Theological Obscurantism

by

by

Comments (1)

Comment Feed

Reflection on Obscurantism

Your interesting article, sir, brings to mind something I read in Gary North’s history concerning the long decline of the Presbyterian Church entitled “Crossed Fingers.” In the debate over the “great political-Constitutional battle,” within the denomination he finds three main ecclesiastical viewpoints: left, right and center. Then states,

“Undergirding the left end of the spectrum was the power religion, represented by theological liberalism (modernism). The liberals in early stages demand theological toleration: the annulment of strict subscription. This camouflaged their commitment to power, which became clear only in the mid-1930’s. Modernism justified its rejection of the judicially binding character of creeds and confessions on the basis of three arguments: an appeal to secular evolutionary science and reason (Darwinism), an appeal to historical change (historicism), and an appeal to individual experience (experientialism), by which the modernists meant Christian man’s autonomous judgment in defiance of explicit biblical revelation and the historic creeds.”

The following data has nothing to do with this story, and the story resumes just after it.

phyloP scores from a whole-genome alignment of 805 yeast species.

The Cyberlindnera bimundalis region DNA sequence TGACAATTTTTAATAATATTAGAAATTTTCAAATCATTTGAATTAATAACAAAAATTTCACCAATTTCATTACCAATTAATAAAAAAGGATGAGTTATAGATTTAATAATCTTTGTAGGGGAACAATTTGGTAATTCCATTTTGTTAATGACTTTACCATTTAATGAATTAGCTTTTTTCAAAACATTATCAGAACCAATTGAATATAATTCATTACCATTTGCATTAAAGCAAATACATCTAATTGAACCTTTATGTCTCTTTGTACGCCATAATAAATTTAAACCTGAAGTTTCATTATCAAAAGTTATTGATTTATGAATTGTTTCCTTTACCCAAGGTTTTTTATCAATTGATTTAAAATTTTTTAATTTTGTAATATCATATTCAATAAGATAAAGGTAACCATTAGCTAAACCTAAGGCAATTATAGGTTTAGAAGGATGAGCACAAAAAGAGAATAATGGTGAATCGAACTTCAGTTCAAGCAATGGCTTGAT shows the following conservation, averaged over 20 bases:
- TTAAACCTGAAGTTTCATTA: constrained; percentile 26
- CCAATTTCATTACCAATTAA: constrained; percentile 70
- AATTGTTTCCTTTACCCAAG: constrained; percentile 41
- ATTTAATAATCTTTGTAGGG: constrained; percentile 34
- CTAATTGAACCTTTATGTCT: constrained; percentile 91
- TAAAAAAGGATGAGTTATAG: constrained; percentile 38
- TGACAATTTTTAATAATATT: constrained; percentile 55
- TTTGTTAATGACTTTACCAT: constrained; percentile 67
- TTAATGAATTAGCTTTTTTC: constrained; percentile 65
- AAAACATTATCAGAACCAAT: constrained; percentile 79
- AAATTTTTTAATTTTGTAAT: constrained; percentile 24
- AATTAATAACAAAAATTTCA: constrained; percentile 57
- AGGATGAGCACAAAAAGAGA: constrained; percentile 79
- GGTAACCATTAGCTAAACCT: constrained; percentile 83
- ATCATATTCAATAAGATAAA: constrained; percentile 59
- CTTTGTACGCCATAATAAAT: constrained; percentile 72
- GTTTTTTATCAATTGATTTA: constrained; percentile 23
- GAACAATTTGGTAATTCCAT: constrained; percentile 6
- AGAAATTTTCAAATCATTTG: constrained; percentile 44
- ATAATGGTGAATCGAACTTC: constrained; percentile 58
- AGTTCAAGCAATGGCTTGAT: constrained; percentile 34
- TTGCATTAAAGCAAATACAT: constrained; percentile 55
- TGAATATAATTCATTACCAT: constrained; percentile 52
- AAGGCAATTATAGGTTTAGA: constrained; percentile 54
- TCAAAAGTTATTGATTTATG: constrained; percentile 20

Rev. Dr. Lee D. Cary (ret.) Hartmann Fellow, Doctorate of Sacred Theology, Garrett-Evangelical Theological Seminary '79

Lee Cary more than 2 years ago